Screening at classes 5, 8 suggested change in ‘no-detention’ policy
A ministerial panel on national education policy has recommended altering the current no-detention policy introduced by the UPA government in schools, and suggested that students be screened at the Class 5 and 8 levels.india Updated: Dec 31, 2015 10:26 IST
A ministerial panel on national education policy has recommended altering the current no-detention policy introduced by the UPA government in schools, and suggested that students be screened at the Class 5 and 8 levels.
“We have given our recommendations on the no-detention policy to 22 states, of which 18 have agreed to the change. We have recommended detaining students in Class 5 and Class 8 only,” said Vasudev Devnani, primary education minister of Rajasthan, who heads the panel of state ministers on the new national education policy being formulated by the HRD ministry.
For this to happen, the Centre will have to amend the Right To Education law — which prescribes the no-detention policy for students till Class 8. After obtaining a consensus from the Central Advisory Board of Education, HRD minister Smriti Irani had asked the states to provide their views on the matter.
A key component of the RTE Act, the no-detention policy was enforced on April 1, 2010, with the intention of ensuring that every child between the age of six and 14 gets a school education.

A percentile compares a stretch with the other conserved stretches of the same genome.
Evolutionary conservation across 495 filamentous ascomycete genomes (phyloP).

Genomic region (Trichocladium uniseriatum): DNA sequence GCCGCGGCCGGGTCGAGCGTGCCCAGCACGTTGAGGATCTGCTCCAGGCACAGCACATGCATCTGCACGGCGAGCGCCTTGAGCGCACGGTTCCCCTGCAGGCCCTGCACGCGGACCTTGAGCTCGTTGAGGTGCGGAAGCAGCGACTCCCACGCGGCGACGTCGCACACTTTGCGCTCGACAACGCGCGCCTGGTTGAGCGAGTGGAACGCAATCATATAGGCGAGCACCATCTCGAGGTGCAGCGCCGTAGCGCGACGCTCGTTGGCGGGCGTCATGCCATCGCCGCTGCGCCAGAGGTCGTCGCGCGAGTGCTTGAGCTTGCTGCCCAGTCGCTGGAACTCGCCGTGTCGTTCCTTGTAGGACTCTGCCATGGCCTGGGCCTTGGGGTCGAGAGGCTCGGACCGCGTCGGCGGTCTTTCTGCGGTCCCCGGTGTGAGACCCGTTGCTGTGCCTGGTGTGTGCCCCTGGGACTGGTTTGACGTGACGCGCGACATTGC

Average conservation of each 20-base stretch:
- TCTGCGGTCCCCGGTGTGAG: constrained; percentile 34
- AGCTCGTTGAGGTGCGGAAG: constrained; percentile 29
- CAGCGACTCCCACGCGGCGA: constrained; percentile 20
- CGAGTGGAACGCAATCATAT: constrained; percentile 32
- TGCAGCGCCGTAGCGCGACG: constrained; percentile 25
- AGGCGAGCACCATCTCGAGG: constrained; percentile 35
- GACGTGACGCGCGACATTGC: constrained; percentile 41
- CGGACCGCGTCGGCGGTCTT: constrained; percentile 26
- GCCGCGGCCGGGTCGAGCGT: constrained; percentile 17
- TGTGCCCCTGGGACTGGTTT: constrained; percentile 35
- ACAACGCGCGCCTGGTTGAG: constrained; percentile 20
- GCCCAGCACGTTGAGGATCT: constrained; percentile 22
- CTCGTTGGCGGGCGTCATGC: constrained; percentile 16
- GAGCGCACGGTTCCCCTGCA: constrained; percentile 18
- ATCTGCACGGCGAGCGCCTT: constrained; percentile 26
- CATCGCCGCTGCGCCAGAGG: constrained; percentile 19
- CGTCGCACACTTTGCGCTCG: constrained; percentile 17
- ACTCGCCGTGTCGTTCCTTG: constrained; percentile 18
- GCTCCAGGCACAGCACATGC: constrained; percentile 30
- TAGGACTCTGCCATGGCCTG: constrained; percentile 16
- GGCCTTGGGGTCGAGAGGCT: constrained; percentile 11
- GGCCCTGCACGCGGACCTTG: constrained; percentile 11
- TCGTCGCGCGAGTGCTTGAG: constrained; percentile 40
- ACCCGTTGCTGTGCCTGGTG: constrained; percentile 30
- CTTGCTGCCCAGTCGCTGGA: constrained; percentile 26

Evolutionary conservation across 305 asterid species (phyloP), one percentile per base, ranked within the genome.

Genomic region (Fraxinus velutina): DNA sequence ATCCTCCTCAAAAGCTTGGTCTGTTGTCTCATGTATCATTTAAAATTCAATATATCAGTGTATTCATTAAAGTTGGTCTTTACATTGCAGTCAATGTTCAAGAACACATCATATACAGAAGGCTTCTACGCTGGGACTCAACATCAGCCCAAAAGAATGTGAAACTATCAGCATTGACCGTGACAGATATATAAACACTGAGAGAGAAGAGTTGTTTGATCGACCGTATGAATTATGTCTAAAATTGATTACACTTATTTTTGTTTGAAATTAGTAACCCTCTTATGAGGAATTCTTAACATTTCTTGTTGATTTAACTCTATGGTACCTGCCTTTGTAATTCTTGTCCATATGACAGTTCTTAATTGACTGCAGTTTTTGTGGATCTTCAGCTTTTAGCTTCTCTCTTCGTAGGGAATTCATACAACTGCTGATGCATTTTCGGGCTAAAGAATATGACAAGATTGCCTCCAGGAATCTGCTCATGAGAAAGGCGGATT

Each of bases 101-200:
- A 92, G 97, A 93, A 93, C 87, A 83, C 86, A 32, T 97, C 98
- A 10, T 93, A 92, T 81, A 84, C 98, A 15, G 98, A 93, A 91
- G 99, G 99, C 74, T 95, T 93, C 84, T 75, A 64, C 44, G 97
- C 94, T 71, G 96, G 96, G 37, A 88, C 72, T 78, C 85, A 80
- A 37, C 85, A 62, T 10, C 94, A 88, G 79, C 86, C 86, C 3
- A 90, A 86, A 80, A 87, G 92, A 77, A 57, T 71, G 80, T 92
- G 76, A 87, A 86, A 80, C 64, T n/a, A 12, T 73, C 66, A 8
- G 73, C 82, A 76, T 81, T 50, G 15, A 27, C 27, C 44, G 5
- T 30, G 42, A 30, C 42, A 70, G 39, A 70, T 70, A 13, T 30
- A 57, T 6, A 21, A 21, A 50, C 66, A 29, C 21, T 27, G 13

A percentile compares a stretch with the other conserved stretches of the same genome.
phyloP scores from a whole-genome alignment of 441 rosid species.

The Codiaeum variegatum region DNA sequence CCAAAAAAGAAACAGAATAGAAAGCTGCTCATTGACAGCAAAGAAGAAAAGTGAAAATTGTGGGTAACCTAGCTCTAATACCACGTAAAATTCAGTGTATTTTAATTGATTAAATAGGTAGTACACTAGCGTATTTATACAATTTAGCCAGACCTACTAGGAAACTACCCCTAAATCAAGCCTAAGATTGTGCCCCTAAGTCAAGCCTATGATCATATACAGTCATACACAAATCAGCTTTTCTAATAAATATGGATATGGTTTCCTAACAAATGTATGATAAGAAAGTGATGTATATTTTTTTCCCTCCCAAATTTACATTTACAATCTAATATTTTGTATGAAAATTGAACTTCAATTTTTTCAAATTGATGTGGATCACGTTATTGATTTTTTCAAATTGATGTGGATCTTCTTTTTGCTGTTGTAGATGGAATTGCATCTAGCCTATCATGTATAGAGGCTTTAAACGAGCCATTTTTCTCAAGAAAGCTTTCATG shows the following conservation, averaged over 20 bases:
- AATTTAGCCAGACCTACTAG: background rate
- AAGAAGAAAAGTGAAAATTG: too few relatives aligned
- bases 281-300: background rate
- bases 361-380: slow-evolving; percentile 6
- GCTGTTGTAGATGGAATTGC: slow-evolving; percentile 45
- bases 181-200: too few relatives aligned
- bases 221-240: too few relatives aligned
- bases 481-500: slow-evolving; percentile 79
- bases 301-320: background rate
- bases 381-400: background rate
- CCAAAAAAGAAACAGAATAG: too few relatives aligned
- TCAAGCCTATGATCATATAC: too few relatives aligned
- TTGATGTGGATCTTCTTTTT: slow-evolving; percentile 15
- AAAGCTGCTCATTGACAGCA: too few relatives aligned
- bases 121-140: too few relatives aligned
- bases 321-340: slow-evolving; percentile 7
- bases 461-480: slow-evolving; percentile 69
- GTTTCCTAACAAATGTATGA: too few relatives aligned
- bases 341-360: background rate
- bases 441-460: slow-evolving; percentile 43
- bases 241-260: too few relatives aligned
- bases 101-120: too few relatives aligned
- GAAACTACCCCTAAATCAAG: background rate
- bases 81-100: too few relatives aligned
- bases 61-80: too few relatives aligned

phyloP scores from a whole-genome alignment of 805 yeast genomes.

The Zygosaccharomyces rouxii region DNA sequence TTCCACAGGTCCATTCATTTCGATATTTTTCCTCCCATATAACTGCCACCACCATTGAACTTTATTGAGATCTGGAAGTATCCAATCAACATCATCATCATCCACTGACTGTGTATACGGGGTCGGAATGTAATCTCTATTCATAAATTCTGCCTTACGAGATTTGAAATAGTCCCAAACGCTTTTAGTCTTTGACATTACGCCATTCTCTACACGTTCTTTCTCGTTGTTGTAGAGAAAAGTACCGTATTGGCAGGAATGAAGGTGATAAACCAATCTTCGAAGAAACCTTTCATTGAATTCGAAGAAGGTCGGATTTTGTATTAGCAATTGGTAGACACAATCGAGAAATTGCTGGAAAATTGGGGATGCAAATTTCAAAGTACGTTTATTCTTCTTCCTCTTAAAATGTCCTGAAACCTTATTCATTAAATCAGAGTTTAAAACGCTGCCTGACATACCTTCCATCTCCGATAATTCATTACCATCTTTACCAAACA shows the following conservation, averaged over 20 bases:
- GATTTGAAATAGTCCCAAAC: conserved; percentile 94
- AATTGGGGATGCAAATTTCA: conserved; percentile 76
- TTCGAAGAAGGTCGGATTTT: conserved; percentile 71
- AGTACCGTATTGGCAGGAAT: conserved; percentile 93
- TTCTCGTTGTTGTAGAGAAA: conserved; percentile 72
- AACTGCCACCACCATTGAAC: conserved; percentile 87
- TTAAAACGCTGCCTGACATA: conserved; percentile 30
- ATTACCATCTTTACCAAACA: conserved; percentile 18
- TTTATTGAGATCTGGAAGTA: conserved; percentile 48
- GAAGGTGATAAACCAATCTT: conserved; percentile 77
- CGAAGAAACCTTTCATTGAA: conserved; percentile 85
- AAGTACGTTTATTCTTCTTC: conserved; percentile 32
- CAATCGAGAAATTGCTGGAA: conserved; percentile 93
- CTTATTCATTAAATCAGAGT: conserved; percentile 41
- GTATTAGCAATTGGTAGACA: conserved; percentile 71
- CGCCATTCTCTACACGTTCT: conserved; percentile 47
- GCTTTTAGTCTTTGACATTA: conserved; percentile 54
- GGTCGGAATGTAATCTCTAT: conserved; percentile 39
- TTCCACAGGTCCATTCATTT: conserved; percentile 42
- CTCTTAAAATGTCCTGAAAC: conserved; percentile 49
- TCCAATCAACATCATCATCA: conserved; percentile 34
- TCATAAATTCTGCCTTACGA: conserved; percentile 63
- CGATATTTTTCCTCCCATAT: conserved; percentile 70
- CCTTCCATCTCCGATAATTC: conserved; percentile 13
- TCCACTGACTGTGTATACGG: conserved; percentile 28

Devnani said that while students of other classes will not be detained, schools will have to ensure that they clear a committee-recommended state-level test. The student will get a chance to re-appear if he or she fails at the first try, but if even the second attempt comes a cropper, supplementary classes will have to be provided by the school.
“If a student fails to clear the learning level, he or she would have to appear for a re-test within a month. We will not detain students till Class 4, but it will be done if they fail in Class 5,” the state minister said.
A survey conducted by Pratham, a non-governmental organisation, found that the educational standards of students up to the upper primary level at the country’s government schools have fallen in the last eight years, especially in English and Math.